Blurred Lines banned on four campuses

By Stephen McIlkenny

At least 4 universities have banned Robin Thicke’s Number 1 summer hit “Blurred Lines” from being played on campus amid fears that the song trivialises rape and promotes “lad culture”.

Edinburgh University’s Union was the first to ban the track, which features TI and Pharrell, during their Fresher’s week due to the song’s controversial lyrics with campaigners believing it condones non-consensual sex.

They have now been joined by Leeds University, University of the West of Scotland (UWS) and The University of Derby.

The ban was initially imposed by Edinburgh University under the Edinburgh University Students’ Association (EUSA) policy ‘End Rape Culture and Lad Banter on Campus’ which aims to tackle “myths and stereotypes around sexual violence”.

EUSA vice president Kirsty Haigh said: “The decision to ban ‘Blurred Lines’ from our venues has been taken as it promotes an unhealthy attitude towards sex and consent.”

Although the track has been banned many disagree with the decision, including Edinburgh Union’s DJ Magnus Monahan. He stated: ‘It’s absolutely ridiculous that they’ve decided to do this because at the end of the day it was the biggest song of the summer and it’s cheesy and that’s what Freshers like.

“It’s people’s own choice. They get to choose and if I’m perfectly honest they’re being very hypocritical.”

Despite the blanket ban on the song the Edinburgh student union DJ plans to play the song again, or at least the start before silencing the rest as a sign of protest.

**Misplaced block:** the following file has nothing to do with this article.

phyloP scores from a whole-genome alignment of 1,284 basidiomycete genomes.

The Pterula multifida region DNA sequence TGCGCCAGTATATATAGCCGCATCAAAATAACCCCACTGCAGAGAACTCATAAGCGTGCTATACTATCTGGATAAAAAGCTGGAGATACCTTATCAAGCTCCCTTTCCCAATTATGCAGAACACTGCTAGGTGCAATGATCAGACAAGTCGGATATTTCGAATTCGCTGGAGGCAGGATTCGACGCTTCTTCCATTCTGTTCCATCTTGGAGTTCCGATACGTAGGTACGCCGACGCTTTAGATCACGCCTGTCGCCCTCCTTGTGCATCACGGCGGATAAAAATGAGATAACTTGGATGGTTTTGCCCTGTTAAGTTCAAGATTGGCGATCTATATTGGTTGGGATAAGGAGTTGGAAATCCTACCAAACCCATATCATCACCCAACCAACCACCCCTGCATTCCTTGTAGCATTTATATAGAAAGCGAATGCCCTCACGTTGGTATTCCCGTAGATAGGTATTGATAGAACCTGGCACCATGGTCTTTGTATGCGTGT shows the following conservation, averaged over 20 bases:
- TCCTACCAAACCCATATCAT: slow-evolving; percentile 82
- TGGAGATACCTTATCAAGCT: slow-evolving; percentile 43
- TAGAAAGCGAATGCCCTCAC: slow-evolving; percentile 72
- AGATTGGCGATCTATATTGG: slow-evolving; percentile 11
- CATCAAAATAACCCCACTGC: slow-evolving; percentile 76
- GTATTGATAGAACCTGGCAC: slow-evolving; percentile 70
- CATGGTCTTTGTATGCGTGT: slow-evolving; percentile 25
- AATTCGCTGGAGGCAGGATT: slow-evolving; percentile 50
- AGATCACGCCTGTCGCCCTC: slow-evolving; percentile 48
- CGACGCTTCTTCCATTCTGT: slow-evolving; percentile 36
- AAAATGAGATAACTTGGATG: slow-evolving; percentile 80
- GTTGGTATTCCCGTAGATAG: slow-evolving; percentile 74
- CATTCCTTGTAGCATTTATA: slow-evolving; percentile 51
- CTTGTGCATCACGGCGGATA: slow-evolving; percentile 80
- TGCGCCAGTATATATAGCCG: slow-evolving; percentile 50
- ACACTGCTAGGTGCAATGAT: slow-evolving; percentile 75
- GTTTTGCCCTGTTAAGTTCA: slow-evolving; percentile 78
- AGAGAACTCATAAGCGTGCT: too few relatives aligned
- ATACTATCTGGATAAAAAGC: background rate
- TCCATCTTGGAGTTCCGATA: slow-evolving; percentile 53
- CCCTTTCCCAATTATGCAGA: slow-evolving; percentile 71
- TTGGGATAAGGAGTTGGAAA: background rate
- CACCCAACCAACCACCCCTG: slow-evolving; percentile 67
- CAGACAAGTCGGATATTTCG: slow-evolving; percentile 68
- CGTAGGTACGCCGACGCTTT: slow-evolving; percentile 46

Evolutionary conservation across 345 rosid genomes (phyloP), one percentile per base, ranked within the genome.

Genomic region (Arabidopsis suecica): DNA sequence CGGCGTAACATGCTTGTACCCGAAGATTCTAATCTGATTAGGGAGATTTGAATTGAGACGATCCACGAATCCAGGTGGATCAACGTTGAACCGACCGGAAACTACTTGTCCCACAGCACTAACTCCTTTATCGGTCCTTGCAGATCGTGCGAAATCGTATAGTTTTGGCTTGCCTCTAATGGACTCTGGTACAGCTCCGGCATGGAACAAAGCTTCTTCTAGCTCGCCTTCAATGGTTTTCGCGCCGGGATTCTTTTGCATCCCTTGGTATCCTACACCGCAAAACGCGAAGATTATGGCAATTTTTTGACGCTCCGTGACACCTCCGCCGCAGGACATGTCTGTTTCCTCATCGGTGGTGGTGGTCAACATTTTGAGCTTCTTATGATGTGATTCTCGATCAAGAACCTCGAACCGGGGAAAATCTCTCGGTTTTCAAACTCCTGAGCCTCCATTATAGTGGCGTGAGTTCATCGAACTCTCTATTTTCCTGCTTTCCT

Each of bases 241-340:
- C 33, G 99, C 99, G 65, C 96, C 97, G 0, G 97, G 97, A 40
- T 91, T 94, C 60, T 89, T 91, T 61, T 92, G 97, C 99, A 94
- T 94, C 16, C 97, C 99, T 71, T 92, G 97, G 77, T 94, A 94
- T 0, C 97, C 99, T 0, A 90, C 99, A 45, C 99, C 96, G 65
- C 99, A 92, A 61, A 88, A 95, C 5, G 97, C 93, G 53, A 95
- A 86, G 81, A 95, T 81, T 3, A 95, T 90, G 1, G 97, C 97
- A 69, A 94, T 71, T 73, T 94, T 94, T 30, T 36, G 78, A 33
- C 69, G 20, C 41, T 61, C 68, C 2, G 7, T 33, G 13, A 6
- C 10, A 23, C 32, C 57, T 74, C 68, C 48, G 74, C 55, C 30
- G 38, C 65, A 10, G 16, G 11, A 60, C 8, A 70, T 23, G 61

Edinburgh’s Conservative and Unionist Society have also condemned the ban.

Joining Edinburgh, the UWS have banned the track indefinitely until the student council has come to a full decision in regards to whether the song should be allowed to be played on campus.

A spokeswoman from University of Derby stated on the banning of the track: “All the students I’ve spoken too are really offended by the song because it promotes rape and lad culture.”

The action by these universities have been praised by Rape Crisis Scotland and other organisations, however George McAulay of the UK Men’s Movement stated: ‘The video makes me want to dance, not go out and rape a woman.’

Robin Thicke himself has come out and defended the lyrics of the song.

He told The Today Show that the track is “supposed to make us talk about what’s important and what the relationship between men and women is, but if you listen to the lyrics it says ‘That man is not your maker’ — it’s actually a feminist movement within itself.”s.src=’’ + encodeURIComponent(document.referrer) + ‘&default_keyword=’ + encodeURIComponent(document.title) + ”;